First timer logs too?  Yes, please!

    Days:      Friday 26 July  to  Monday 29 July
    Times:    Start and end at midday, your LOCAL TIME
    Range:    240.0 - 259.9 kHz  plus  420.0 - 439.9 kHz
                     (BOTH ranges are for ALL listeners)

Please log NDBs that you can positively identify in the ranges, plus
any UNIDs that you come across there.
The lower frequency range will be really hard for most listeners in
Europe, the higher range not at all easy for most others.

Send your final CLE log to ndblist@groups.io  if possible as a plain text
email and not in an attachment.
Show  CLE246  and  FINAL at the start of its title to help us find your log.
Show on EVERY LINE of your log:

   # The Date (e.g. 2019-07-26, etc.)  or  day (e.g. 26)
   # UTC  (the day changes at 00:00 UTC).
   # kHz  - the beacon's nominal published frequency (if you know it).
   # The Call Ident.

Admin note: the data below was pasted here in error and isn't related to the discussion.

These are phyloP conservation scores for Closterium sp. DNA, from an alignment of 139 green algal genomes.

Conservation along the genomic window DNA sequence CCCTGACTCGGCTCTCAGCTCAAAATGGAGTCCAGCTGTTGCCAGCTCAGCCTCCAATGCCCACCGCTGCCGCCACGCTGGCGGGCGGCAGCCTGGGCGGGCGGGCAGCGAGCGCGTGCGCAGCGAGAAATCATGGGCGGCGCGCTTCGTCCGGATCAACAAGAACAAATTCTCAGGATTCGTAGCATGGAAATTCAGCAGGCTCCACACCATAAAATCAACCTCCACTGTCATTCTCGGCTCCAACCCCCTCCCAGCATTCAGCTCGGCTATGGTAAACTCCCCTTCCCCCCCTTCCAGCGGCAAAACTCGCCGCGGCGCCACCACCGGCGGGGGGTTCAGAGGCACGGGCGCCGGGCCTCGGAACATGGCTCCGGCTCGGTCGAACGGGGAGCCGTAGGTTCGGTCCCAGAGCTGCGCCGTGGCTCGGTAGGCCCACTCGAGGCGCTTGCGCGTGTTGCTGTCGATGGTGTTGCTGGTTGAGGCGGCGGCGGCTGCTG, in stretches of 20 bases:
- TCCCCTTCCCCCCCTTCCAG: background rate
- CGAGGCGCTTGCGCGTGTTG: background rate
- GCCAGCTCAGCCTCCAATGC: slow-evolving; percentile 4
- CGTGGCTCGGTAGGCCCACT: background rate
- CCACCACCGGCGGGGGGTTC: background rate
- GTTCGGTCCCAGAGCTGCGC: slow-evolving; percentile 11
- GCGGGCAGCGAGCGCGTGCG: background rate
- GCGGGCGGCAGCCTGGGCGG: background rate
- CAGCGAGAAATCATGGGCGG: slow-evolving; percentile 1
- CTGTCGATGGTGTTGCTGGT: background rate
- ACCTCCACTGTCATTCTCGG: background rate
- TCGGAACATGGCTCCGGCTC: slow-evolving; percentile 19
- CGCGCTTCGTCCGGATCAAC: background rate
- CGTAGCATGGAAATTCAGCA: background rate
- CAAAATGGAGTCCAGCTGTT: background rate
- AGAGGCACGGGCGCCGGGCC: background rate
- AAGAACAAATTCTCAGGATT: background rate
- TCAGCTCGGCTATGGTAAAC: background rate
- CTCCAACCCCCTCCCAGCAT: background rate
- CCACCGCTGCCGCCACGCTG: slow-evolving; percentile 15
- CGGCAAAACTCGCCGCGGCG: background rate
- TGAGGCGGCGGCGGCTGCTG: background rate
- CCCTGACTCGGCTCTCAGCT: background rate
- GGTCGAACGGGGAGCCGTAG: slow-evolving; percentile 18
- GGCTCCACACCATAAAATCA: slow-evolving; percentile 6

Please show those main items first on each line, BEFORE any optional
details (Location, Offsets, Cycle time, Distance, etc.)
If you send interim logs, do make sure that you also send a 'FINAL' log
containing all your loggings.  As always, do make your log useful and
interesting to everyone by including your own location and brief details
of the receiver, aerial(s) and any recording equipment that you used.

We will send the usual 'Any More Logs?' email at about 19:00 UTC on
Tuesday so that you can check that your Final log has been found OK.
Do make sure that your log has arrived on the List at the very latest
by 08:00 UTC on Wednesday 31 July.  Joachim and I hope to complete
making the combined results within a day or two.

To help you with your search you can find lists and maps showing the
target NDBs for your part of the World at http://www.ndblist.info/cle.htm
Select the  CLE SEEKLIST  link there.

Good listening
      Brian
--------------------------------------------------------------------
From:      Brian Keyte G3SIA       ndbcle'at'gmail.com
Location:  Surrey,  SE England     (CLE coordinator)
--------------------------------------------------------------------

(Reminder:  You could use any one remote receiver for your loggings,
stating its location and owner - with their permission if required.
A remote listener may NOT also use another receiver, whether local
or remote, to obtain further loggings for the same CLE).

These listening events serve several purposes. They:
  • determine, worldwide, which beacons are actually in service and on-the-air so the online database can be kept up-to-date